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By Herb Kane | December 18, 2000

CRITIC DOCTOR EXAMINES: Chris Gore (, Robert Horton (, Stephanie Zacharek (, Owen Gleiberman (Entertainment Weekly), Eric D. Snider (, James Berardinelli (, Ed Johnson-Ott (NUVO Newsweekly), Jay Boyar (Orlando Sentinel), Roger Ebert (Chicago Sun-Times), Nell Minow ( and John Anderson (
* * out of 4 stars (PG)
I made three attempts to go see “Dr. Suess’ How The Grinch Stole Christmas.” Each time it was SOLD OUT. I was as mad as the Grinch himself, but I finally got a ticket. I discovered Christmas wasn’t the only thing that got stolen in this movie.
Director Ron Howard brings us a new “human” version of “Dr. Suess’ classic tale from his children’s story book, which was later made into a cartoon by Chuck Jones. Now Jim Carrey is cast as The Grinch – a green, ugly, hairy beast that simply hates Christmas and all the Whos in Whoville.
Chris Gore ( commented on Jim Carrey’s acting, “The funnyman’s performance is mostly out of control and not very funny. It’s all wacky and disturbing, kind of like Carrey’s idol, Jerry Lewis.” (Read Gore’s Grinch F.A.Q. for the whole story.)
Uh, Chris. This movie would have been a total flop if it had not been for Carrey’s remarkable performance as the Grinch. Most movie critics admired Carrey’s performance:
-  “He’s brilliant.” Robert Horton (
-  “Behind those sadistic yellowy eyes and that rangy green fur, he gets the facial tics, and the precise, slippery mannerisms, of Jones’ Grinch just right.” Stephanie Zacharek (
-  “This is Jim Carrey’s show, and he just about wraps the movie around his spindly green middle finger.” Owen Gleiberman (Entertainment Weekly)
-  “Jim Carrey is extraordinary as the Grinch.” Eric D. Snider (
-  “Carrey enables Ron Howard’s version of the classic story to come across as more of a welcome endeavor than a pointless re-tread.” James Berardinelli (
 Stop! Hold that last quote. This movie “is” a pointless re-tread, James. Granted – Jim Carrey was the tread that moved this film along, but even he couldn’t navigate the slippery roads in Whoville. Howard made a big mistake by trying to reveal who the Who people really are. This humanized a story that was supposed to be magical and heartwarming. Even the Grinch was given a ridiculous history as a mere plot device.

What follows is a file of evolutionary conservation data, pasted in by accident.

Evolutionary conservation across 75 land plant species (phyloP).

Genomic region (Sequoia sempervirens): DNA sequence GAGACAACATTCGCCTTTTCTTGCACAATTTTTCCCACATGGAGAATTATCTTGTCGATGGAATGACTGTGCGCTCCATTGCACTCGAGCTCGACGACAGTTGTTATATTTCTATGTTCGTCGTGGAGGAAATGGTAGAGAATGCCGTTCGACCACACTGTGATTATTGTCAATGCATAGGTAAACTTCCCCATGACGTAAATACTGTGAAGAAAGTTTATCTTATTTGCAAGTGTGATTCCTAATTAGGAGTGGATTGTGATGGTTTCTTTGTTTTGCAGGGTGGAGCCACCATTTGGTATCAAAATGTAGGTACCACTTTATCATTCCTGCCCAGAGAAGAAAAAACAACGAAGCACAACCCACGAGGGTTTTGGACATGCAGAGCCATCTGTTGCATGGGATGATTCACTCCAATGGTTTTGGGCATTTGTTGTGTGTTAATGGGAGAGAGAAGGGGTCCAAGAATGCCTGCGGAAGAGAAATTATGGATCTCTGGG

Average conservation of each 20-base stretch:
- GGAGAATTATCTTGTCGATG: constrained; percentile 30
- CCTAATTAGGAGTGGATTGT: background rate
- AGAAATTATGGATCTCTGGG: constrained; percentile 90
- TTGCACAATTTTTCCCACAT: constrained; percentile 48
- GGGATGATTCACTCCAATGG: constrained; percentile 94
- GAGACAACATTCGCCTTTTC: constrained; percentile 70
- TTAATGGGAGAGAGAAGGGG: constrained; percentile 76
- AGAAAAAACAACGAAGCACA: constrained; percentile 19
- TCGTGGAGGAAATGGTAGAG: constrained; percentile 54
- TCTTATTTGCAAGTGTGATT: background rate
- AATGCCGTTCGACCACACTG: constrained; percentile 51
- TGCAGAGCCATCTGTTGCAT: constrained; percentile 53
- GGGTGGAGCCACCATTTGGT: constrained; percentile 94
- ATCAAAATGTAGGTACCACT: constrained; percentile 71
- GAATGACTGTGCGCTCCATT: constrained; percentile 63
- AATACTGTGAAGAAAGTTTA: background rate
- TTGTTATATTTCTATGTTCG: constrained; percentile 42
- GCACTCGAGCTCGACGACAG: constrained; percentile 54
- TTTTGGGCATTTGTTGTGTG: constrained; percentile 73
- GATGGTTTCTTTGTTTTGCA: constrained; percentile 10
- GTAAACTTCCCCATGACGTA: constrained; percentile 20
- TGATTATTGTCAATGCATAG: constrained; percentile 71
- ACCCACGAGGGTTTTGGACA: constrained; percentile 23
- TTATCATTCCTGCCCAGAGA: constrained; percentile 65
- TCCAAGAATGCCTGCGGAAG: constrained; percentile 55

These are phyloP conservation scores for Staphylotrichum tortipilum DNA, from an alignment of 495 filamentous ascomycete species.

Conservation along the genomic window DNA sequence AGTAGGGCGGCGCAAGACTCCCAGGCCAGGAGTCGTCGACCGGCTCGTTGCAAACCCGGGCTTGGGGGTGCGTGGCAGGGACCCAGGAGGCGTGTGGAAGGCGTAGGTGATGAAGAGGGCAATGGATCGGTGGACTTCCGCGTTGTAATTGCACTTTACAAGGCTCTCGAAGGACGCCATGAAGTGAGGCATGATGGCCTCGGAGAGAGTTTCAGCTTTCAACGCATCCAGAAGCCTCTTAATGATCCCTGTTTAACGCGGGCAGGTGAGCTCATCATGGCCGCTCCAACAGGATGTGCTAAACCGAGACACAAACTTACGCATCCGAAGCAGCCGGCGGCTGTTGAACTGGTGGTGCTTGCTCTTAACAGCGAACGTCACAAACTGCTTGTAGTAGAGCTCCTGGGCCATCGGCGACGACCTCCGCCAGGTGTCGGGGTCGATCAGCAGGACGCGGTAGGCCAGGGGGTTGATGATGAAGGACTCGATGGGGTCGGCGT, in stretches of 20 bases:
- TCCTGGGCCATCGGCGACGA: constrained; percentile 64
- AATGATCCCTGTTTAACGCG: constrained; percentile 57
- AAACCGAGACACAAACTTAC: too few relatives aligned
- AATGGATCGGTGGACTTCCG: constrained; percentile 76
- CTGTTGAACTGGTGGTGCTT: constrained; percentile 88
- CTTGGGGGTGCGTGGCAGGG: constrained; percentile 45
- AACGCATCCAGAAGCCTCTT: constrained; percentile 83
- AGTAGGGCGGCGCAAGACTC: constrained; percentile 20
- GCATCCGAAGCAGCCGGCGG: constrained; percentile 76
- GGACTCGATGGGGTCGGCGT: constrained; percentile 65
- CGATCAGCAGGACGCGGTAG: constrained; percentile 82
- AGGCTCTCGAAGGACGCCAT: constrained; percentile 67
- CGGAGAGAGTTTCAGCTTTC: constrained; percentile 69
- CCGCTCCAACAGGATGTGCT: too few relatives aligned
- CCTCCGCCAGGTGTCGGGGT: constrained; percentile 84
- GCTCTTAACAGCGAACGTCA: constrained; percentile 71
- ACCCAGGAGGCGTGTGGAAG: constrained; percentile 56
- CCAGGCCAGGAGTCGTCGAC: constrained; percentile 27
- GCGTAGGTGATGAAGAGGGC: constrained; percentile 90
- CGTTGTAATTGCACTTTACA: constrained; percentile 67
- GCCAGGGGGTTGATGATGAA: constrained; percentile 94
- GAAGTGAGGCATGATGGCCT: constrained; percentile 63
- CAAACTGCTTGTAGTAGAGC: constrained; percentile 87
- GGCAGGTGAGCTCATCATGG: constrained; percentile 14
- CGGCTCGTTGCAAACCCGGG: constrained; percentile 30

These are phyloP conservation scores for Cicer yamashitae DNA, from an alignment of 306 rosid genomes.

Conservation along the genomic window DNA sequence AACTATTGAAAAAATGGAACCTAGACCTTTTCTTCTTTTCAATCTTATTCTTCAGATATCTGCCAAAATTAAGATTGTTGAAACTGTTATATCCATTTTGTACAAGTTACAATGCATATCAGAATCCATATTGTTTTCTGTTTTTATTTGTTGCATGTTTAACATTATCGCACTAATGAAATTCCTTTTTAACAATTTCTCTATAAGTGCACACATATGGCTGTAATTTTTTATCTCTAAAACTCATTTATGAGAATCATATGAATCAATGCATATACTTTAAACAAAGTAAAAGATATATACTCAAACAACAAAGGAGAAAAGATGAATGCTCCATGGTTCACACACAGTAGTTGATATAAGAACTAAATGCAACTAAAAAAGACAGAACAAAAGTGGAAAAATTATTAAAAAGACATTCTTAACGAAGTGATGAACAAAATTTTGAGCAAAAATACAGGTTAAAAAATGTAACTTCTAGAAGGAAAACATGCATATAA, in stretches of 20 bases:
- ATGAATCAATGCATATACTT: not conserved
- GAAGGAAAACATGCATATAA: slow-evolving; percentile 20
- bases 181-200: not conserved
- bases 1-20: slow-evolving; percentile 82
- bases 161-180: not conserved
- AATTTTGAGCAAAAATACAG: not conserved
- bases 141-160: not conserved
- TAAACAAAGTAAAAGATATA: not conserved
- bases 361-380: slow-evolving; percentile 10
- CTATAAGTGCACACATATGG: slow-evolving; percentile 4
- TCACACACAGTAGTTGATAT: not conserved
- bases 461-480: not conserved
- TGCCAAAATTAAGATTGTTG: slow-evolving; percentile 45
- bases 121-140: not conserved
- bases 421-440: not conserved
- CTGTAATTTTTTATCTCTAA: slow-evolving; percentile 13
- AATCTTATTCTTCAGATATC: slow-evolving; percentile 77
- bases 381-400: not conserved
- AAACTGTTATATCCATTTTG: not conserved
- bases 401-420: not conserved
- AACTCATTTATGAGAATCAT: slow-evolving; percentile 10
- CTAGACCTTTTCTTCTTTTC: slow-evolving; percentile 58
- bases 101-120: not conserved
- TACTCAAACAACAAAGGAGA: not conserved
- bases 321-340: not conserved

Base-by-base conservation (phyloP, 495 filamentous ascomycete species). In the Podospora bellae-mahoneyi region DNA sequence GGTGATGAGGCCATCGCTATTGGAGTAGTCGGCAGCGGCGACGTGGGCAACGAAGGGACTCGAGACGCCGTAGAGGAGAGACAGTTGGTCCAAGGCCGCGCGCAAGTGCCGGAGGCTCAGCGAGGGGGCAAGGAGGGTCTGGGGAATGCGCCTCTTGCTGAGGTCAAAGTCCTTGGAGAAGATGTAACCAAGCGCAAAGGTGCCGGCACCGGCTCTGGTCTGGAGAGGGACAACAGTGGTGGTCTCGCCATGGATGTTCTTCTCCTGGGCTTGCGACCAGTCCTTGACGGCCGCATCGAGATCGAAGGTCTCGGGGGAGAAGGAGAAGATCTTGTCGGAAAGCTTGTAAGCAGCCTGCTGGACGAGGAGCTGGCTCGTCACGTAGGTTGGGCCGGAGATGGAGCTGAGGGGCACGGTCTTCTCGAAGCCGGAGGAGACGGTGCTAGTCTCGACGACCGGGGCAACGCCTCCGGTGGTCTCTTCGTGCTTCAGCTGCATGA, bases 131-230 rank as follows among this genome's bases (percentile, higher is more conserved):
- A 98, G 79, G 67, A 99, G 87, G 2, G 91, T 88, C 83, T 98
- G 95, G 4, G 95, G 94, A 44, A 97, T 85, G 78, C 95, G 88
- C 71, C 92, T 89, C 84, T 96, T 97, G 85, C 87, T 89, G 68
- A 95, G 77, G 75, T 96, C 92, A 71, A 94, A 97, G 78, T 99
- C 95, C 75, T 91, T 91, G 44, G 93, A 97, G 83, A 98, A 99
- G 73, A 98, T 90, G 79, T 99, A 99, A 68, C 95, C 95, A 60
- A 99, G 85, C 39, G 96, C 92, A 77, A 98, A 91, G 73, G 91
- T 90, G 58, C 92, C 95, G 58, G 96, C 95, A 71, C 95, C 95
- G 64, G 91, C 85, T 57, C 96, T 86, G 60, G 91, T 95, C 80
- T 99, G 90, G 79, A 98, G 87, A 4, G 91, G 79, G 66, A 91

Ed Johnson-Ott (NUVO Newsweekly) said, “Changing the Whos from idyllic sprites into clones of us is a bad idea. It taints the film, adding bitter where before there was only sweet.” Jay Boyar (Sun Sentinel) adds, “One of the best things about the Seuss and Jones versions is what they choose not to tell you. This oddly heavy-spirited movie version is clearly two sizes too big.”
Indeed! In the 1966 animated story by Chuck Jones, he keeps the meaning and story intact with the original text of Suess’ book. The Whos are a mystery to us and the Grinch just plain hates Christmas. No rhyme or reason to it. He just hates Christmas. And you know what? The story worked!
Now we have filmmakers who created a Whoville city, which looks like a theme park packed with adult themes, where hideous looking people with rat-like faces live and are consumed by consumerism. This was more like Wantville than Whoville. The original story was not depicted like this at all. Now it’s the Grinch that changes people’s hearts, not the Whos.
Roger Ebert (Chicago Sun-Times) said, “What is strange is how the inspiration of his drawings has been expanded almost grotesquely into a world so unattractive and menacing.”
It’s almost kind of creepy for a Christmas movie. Perhaps Suess’ vision only works well in the cartoon world. Regardless, this movie’s story was backwards and confused. In Howard’s version, the Grinch was right all along about the Whos.
Nell Minow ( said, “Audiences will feel like their own hearts are two sizes too large at the end of this wonderful sugarplum of a movie.”
Sorry, Nell. I think you have too many sugarplums dancing in your head. It was that artery clogging, buttered popcorn that made hearts feels so big. John Anderson ( got it right, “What they forgot to budget for was heart.”
Ed Johnson-Ott (NUVO Newsweekly) summed the movie up best: “As much as I enjoyed Jim Carrey’s performance, I’ll take ‘How the Grinch Stole Christmas’ in its 22-minute animated form, where the Whos remain innocent, the story remains uncluttered and Whoville looks like a magical village instead of the set for an expensive grade school play.”
Listen up, people. Whoville does not exist. It’s pretend. In the story, we knew nothing about the Whos nor did Dr. Suess want us to. Whoville, however, is really a place in our hearts – and there lies the magic of the holiday season. If only Howard and the gang had figured that out. I left this two-star movie, a movie three times too long, with my heart (and my wallet) still two sizes too small.
The Grinch did steal Christmas. But it was the filmmakers who stole the magic of the message, which was the heart of this holiday classic.

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